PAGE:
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In judging the validity of the Secretary of the Department of Health and Human Services' regulations, the court applies the familiar two-step framework of Chevron. The court first asks whether Congress has directly spoken to the precise question at issue, in which case the court must give effect to the unambiguously expressed intent of Congress. If the statute is silent or ambiguous with respect to the specific issue, the court moves to the second step and defer to the agency's interpretation as long as it is based on a permissible construction of the statute. However, deference is only appropriate when the agency has exercised its own judgment. When, instead, the agency's decision is based on an erroneous view of the law, its decision cannot stand.
Plaintiffs owned two new facilities for which they sought classification as long-term care hospitals before they began admitting patients. Defendant, the Department of Health and Human Services, rejected plaintiffs' request, citing regulations that required new hospitals to have six months of experience before they can qualify as "long-term." Plaintiffs challenged the regulations, arguing that the Medicare statute did not mandate an initial data-collection period. The district court agreed with the plaintiffs, and held that 42 U.S.C.S. § 1395ww(d)(1)(B)(iv)(I) did not mandate an initial data-collection period and in fact manifestly required Health and Human Services (HHS) to reimburse hospitals as long-term hospitals from the first day of operation, and declared 57 Fed. Reg. 39,746, 39,800-01 (1992) invalid. Defendant appealed.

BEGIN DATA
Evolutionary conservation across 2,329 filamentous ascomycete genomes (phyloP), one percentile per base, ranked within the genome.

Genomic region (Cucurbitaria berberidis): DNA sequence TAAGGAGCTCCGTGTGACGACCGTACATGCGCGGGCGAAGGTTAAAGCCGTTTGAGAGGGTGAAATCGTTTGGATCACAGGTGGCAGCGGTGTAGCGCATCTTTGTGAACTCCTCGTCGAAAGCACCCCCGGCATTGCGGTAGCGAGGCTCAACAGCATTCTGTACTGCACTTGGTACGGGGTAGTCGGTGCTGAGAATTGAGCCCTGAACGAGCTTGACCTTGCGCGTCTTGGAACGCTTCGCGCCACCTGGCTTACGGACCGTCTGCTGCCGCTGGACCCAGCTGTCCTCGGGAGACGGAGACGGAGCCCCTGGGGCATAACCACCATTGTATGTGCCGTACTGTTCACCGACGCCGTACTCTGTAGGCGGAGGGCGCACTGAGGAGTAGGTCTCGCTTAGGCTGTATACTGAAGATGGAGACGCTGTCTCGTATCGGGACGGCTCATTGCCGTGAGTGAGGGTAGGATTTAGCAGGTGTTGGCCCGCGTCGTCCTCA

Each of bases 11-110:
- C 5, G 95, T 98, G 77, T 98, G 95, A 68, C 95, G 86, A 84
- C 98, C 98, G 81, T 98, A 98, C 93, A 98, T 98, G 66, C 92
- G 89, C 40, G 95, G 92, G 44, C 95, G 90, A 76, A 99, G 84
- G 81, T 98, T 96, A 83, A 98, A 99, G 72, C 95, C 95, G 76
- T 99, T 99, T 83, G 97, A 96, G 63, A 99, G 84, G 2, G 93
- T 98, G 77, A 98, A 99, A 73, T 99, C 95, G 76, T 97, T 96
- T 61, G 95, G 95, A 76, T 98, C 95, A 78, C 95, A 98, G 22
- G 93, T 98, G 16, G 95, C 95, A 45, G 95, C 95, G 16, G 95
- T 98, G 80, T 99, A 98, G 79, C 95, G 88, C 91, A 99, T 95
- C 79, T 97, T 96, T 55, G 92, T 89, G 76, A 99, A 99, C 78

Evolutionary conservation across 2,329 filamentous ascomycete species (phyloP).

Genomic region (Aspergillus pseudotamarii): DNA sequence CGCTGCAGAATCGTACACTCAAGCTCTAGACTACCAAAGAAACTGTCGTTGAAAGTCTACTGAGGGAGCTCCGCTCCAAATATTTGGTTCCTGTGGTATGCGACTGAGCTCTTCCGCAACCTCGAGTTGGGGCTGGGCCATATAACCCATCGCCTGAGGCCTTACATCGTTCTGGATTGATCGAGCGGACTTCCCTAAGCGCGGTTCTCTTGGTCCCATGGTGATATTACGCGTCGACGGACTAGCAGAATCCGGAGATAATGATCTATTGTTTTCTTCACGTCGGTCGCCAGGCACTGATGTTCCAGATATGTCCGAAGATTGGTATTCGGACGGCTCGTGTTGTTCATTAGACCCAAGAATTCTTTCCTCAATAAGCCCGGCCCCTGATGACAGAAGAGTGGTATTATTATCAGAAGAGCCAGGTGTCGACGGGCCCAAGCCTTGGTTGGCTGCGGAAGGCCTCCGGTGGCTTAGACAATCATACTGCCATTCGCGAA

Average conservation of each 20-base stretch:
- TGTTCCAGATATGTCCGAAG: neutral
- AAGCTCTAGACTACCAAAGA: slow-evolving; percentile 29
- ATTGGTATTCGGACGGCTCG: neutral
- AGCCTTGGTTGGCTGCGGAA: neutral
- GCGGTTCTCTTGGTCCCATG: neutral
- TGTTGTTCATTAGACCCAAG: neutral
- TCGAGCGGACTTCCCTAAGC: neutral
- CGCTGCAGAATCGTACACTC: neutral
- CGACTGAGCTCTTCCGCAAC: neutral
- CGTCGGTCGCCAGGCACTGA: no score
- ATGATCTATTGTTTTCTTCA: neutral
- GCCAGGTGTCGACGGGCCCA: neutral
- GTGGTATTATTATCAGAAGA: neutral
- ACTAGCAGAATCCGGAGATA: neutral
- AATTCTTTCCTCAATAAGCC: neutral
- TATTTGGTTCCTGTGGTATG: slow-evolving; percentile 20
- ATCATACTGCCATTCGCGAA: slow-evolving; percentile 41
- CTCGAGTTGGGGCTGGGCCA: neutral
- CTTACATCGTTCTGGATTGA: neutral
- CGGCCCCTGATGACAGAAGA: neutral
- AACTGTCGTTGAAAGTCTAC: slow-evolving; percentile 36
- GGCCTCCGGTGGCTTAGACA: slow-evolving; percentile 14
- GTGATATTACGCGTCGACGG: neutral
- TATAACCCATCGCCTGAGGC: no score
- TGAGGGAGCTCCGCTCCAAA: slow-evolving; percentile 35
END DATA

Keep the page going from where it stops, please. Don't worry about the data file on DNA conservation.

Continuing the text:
Did Congress delegate the definitional authority to the Secretary of Health and Human Services, thereby warranting the reversal of the district court’s decision?
The court concluded that the United States Congress intended the defendant, Secretary of Health and Human Services, to exercise discretion in determining the manner in which a hospital qualified as a long-term care facility. The court therefore reversed the decision of the district court. However, because the Secretary evaluated the various reimbursement alternatives on the assumption that a hospital could not qualify as a long-term care hospital until it had been in operation for some period of time, and because that assumption was incorrect, the Secretary must make a fresh determination as to whether she wished to adopt the self-certification or retroactive adjustment options. The court remanded the case to permit her to determine whether she wished to retain the existing regulations knowing that other options were permissible.